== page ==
Life of Hardin in Paraguay

Laugh as you travel through life with Josh Hardin.

Location: Spring Hill, TN, United States

Josh Hardin began writing in high school and published his first novel when he was twenty-two. He won an EPPIE award for his mystery novel "The Pride of Peacock." His non-fiction work includes "The Prayer of Faith", a book aimed at making personal prayers both powerful and effective. He has traveled widely and taught a summer philosophy course at the International University in Vienna. Hardin grew up in Tennessee and moved to Paraguay in 2006. He moved back to Tennessee in 2008.

Friday, October 13, 2006

Life of Hardin Vol. III, No. 10

Beautiful Downtown Asuncion

I feel that I have been remiss in traveloguing the historical and touristic highlights of the city of Asuncion and have instead drifted toward reporting the minutiae of daily life. The Editors are afraid that this will leave travelers in the dark as to "What to Do" or "What to See" on an excursion to Paraguay . That will here be rectified, starting with a detailed description of the downtown area.

A large park sits in the center of town, an oasis of green amidst the forest of concrete buildings. On the corner of this park, which covers about four blocks, is the Plaza de los Heroes, or Heroes Plaza . It is a --

But wait. Before you are sent out as sheep among the wolves of downtown, I must issue a warning. The streets of downtown Asuncion are not the same as the streets of, say, Reagan , Tennessee , or Florence , Alabama , or fill in the name of your favorite southern town. There you are expected to actually enter a store before being harassed by a salesman. Here, however, the salesmen meet you halfway. They are at you the moment you step out of the taxi. They are at you the moment you finish your meal and leave the restaurant. At times, they are at you WHILE you eat your meal.

Most of the sidewalks are lined with permanently temporary stands that sell fruit, t-shirts, Cokes, hats, tablecloths, Rey-Bin and Oakey sunglasses, wooden carvings, etc. And there are other vendors without stands who simply walk up and down and will sell anything and everything.

Here is a typical interchange:

A person, you, steps out of a car. Three vendors swarm, throwing punches at the other for the right to be first. A boy with a tray full of watches sneaks in while the other three are fighting. He shoves the watches in your face.

"No. Thank you." You shake your head, wave a hand, and keep walking.

Mistake No. 1: You have recognized his existence.

He trails you and periodically waves a new watch at you. You turn, pierce him with your eyes, and say, "Thank you, but no!" then turn and walk more quickly.

Mistake No. 2: You have made eye contact.

He is glued to your side. He jabs a watch under your nose, points at it and says, in broken English, "Au-to-ma-tic. Au-to-ma-tic." (This means nothing. It is akin to when Crisco used to be advertised as "Fully hydrogenated.")

"I don't want a watch," you say as you search for something to rid yourself of the nuisance. "I want . . . binoculars."

Mistake No. 3: You have disclosed your desire. This is the same as signing a contract.

"Si! Si!" he waves frantically at his friend on the next corner. The friend sprints up, out of breath, with a pair of binoculars.

"50 dollars! 40 dollars! 35! 35!"

"No, I want green."

"Wait! Wait!." Away he goes, as fast as he can run, to the other side of Goshen to find green binoculars while you wait so you can politely tell him, "No, thank you," and start all over again. This is the same with anything. Tell someone you wanted a French poodle and he would run away and half an hour later bring back an 80's model cell phone. You shake your head and he runs away again and brings back a backscratcher. This continues until the Judgement.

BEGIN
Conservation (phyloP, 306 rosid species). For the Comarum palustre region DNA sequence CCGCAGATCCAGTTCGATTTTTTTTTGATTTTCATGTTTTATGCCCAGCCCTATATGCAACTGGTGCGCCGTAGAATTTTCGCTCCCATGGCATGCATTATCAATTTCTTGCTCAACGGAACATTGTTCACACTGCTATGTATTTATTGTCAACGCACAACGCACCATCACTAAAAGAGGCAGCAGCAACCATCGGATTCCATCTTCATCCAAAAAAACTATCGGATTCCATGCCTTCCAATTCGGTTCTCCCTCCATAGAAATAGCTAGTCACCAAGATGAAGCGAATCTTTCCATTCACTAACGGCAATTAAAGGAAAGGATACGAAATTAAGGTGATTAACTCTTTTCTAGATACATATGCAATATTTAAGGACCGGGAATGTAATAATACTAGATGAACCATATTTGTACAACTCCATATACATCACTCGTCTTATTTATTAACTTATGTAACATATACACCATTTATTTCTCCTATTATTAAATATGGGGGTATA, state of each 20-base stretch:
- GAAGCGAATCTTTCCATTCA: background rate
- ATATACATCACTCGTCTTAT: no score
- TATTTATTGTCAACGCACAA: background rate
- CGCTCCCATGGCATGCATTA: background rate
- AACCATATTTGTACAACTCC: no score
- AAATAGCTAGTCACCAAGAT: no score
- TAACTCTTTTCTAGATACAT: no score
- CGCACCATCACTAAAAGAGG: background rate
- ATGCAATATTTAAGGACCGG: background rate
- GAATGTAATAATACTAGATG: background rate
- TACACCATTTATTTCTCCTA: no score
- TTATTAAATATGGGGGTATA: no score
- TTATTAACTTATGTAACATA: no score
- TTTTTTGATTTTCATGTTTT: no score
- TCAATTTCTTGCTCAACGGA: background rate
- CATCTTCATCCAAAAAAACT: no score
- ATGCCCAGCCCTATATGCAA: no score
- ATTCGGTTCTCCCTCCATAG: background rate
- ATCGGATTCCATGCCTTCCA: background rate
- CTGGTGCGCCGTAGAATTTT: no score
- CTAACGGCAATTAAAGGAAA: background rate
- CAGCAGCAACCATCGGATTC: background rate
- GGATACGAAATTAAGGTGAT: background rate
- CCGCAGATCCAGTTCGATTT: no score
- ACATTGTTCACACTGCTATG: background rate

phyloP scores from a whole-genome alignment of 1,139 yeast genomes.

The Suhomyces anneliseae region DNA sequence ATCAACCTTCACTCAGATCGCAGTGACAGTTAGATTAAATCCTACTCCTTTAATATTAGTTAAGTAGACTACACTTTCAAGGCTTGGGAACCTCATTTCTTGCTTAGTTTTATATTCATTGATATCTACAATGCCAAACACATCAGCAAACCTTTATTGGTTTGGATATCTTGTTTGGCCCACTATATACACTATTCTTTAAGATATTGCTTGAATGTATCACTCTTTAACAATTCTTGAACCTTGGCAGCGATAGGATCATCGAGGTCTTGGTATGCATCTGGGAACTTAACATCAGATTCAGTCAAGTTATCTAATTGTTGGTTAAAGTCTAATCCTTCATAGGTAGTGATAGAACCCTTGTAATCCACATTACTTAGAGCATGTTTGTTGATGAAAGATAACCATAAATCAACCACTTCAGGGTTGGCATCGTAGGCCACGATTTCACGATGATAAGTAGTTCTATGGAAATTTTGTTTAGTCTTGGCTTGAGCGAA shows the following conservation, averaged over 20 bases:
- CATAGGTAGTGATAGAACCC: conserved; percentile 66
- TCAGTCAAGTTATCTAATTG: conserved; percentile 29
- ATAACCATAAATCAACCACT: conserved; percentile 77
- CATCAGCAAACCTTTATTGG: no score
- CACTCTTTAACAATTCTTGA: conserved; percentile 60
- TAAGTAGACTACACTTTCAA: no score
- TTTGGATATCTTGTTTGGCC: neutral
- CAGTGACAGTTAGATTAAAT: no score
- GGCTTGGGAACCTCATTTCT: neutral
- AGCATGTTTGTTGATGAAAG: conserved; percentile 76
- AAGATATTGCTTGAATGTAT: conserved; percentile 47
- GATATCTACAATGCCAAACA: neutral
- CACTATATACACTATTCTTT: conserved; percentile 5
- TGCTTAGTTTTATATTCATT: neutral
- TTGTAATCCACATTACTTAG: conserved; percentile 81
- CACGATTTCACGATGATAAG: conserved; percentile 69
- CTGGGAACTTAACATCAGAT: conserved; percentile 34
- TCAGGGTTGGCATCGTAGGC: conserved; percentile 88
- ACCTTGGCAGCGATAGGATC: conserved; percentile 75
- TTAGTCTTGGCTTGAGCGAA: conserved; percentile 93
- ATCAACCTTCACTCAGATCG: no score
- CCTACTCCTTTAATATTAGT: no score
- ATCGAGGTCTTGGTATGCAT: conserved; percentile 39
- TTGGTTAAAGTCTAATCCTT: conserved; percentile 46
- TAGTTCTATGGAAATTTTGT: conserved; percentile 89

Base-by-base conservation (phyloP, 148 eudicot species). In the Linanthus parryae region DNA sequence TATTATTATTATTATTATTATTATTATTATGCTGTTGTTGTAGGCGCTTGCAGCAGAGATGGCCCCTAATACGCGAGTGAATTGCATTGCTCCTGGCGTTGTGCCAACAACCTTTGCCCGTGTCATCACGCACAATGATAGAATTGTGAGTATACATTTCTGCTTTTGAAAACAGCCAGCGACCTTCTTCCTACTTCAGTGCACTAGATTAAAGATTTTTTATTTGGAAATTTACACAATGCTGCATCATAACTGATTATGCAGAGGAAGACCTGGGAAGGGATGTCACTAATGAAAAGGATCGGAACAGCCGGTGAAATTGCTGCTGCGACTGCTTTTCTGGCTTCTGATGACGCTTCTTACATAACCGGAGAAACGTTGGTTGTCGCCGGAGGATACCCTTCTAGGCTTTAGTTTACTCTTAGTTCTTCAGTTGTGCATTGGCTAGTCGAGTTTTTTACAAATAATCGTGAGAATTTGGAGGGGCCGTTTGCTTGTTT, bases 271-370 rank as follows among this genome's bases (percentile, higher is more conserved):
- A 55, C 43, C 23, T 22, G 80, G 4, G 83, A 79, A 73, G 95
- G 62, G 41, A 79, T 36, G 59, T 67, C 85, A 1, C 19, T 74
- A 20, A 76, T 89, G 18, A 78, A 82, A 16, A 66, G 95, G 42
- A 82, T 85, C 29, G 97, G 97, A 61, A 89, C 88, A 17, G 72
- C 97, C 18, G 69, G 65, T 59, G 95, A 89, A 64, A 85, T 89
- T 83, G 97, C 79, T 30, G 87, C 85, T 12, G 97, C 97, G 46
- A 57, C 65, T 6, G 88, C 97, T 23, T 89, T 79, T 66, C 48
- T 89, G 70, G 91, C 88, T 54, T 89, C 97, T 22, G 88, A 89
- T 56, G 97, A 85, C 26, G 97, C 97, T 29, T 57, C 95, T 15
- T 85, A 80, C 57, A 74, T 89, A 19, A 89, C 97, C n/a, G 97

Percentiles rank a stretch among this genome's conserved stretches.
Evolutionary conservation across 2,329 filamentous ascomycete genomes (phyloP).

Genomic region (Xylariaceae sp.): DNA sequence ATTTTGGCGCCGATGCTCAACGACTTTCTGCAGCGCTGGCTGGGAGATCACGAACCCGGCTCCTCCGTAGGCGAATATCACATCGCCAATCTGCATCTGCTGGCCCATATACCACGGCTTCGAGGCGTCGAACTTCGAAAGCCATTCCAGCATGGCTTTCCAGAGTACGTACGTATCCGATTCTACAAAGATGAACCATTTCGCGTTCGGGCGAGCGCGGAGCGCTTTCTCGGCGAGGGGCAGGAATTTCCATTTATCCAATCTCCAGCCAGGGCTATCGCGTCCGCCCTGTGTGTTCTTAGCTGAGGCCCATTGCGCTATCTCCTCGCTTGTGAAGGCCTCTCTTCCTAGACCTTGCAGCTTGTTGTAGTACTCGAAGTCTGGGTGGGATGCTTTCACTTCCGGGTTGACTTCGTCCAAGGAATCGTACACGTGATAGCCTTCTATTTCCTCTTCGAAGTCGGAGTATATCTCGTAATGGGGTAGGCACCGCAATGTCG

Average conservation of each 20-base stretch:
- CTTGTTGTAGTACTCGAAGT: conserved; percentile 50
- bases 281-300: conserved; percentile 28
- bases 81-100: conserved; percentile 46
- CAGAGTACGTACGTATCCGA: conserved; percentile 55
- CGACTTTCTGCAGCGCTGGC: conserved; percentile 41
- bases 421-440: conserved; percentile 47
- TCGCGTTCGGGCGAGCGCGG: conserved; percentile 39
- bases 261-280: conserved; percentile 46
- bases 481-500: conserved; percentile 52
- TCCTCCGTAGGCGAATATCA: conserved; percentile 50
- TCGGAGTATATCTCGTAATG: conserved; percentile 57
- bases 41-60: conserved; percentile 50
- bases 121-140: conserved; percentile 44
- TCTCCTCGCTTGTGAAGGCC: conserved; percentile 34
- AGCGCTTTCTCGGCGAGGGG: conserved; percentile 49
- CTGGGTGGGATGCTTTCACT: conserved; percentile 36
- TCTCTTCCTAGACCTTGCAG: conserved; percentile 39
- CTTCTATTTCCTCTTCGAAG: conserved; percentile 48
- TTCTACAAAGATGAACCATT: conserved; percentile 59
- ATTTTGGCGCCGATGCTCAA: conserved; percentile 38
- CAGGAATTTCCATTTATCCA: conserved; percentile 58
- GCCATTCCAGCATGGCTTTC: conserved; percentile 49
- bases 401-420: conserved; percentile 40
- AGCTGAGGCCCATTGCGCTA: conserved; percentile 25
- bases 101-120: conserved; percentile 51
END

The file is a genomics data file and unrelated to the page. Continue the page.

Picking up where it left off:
However, this can also be great fun. Enoch, Perry and I went to Mercado Quatro one day. This is something like an enormous flea market spanning dozens of city blocks. We walked up and down looking for running shorts. We took turns talking to the vendors and looking at their wares. If one of us became trapped by a vendor who, despite repeated rejection, showed pair after pair of black market Hanes underwear, that one would point at one of the other two of us and say, "I don't need any, but that's just what my friend is looking for, in that very color." And we would start all over again.

So it went. Perry went so far as to attract women vendors to us by pointing at me and saying, "Look at my brother? Isn't he pretty?" He said this to one white haired hag who would have enjoyed herself perfectly watching the guillotine during the Reign of Terror.

"Pretty!" she croaked. Then she threw her head back and cackled, "Wha, wha, wha, whaaaa!"

I also wanted a pair of cleats, to go along with my shorts, and somehow this information slipped out to a man with a table full of bras for sale. He disappeared like the White Rabbit down the alleys and showed back up five minutes later with two pieces of rubber with canvas sewn on top, sure to shred my feet to pieces. He wanted six dollars.

That is the thing about the soccer playing countries. They know you are not very good, and know you will look foolish playing against them, but they would also like you to be in pain while doing so. They are a bloodthirsty lot. I believe it is a holdover from when the Mayans would play a sport and then kill the losers. If I were the vengeful type I would organize a baseball game and make every person with a foot that had scored a soccer goal play third base for an inning. It would go a long way to putting the fear of God into their souls and humility in their hearts.

But I have forgotten again about the downtown area. I apologize to anyone planning on a trip to the city in the next few days. I can only say to eat at the Lido Bar. They have good French fries. I'll try again next week.